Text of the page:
Reference : Overview of smallholders’ local rice post-harvest activities in Benin: Gender, practi...
Scientific congresses and symposiums : Unpublished conference/Abstract
Social & behavioral sciences, psychology : Sociology & social sciences
Social & behavioral sciences, psychology : Anthropology
Business & economic sciences : Quantitative methods in economics & management
Overview of smallholders’ local rice post-harvest activities in Benin: Gender, practices, commercialization and rice processors livelihoods
Zossou, Enangnon mailto [Université de Liège - ULiège > > > Doct. sc. agro. & ingé. biol.]
Vodouhe, Davo Simplice mailto [Faculté des Sciences Agronomiques de l'Université d'Abomey-Calavi, Bénin > > > >]
Diagne, Aliou [AfricaRice > > > >]
Lebailly, Philippe mailto [Université de Liège - ULiège > Sciences agronomiques > Economie et développement rural >]
XIII World Congress of Rural Sociology, From crises to opportunities. July 29 to August 4, 2012, Lisbon, Portugal.
XIII World Congress of Rural Sociology
July 209 to August 4
International Rural Sociology Association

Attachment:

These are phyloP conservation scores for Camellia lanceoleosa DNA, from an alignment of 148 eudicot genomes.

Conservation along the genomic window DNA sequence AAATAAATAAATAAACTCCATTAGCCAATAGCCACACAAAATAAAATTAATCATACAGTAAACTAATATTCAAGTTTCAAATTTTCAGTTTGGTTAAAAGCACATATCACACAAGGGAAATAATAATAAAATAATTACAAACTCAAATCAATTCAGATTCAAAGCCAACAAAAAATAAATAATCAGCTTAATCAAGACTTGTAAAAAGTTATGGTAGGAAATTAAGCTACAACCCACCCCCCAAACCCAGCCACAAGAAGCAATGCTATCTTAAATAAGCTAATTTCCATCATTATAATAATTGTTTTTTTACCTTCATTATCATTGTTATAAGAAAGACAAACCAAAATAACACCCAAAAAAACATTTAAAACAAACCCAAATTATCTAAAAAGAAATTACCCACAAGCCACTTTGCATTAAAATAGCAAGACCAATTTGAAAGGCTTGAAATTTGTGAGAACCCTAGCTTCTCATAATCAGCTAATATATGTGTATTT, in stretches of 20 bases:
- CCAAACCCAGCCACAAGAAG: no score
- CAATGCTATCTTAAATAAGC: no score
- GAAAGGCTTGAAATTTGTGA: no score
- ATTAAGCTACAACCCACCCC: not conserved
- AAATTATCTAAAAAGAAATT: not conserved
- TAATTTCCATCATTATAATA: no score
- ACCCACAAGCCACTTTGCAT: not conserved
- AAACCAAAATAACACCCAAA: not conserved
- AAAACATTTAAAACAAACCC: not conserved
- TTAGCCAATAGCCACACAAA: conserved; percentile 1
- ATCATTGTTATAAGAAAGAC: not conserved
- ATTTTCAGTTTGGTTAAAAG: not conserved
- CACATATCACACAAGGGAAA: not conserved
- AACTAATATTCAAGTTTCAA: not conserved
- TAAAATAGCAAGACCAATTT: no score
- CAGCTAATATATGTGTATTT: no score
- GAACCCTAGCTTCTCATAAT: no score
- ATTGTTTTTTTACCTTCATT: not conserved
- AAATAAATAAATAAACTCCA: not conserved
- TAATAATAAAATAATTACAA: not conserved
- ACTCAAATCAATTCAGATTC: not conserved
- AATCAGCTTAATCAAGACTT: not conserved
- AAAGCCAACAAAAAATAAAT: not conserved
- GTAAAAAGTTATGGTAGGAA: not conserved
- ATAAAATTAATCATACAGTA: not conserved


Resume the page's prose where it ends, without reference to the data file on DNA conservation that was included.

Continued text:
[en] Rice processing ; smallholder ; livelihoods ; Benin
[en] Rice is a primary food source, vital vehicle in dealing with food security and eradicating
poverty. In Benin rice is becoming increasingly important and its production and processing
tasks are divided on the basis of gender, with women being responsible for much of the
drudgery involved in processing. To have an overview of gender and socio-economic
dimensions of local rice processing in Benin, a study was conducted in the north and south of
Benin with 240 smallholder rice processors randomly selected. In addition to structured
interviews and weekly report sheets, the participatory assessment on sustainable livelihood
approach was used to appreciate the different states of their financial, social, human, natural
and physical capitals assets. Rice processors are mostly women (67% in the whole sample).
Men are more representative in white rice processing while women are more representative in
parboiled rice processing. Women rice processors have less acces to formal learning source
and have bad practices during white rice processing. The traditional rice parboiling methods
that don’t lead to good quality rice is prevalence. The main actors of local rice
commercialization are the rice producers; the bodies of the Ministry of Agriculture; Famers
Organisation and smallholder local rice processors who are generally young women. During
local rice commercialization, women are more representative in the sale without contract in
the processing village while men are more representative in the sale under a contract. The
overall state of capitals is low with better scores in human, physical and natural capitals
stocks for men and in social capital for women.
ULg, Gembloux Agro Bio-Tech / AfricaRice / FSA, UAC
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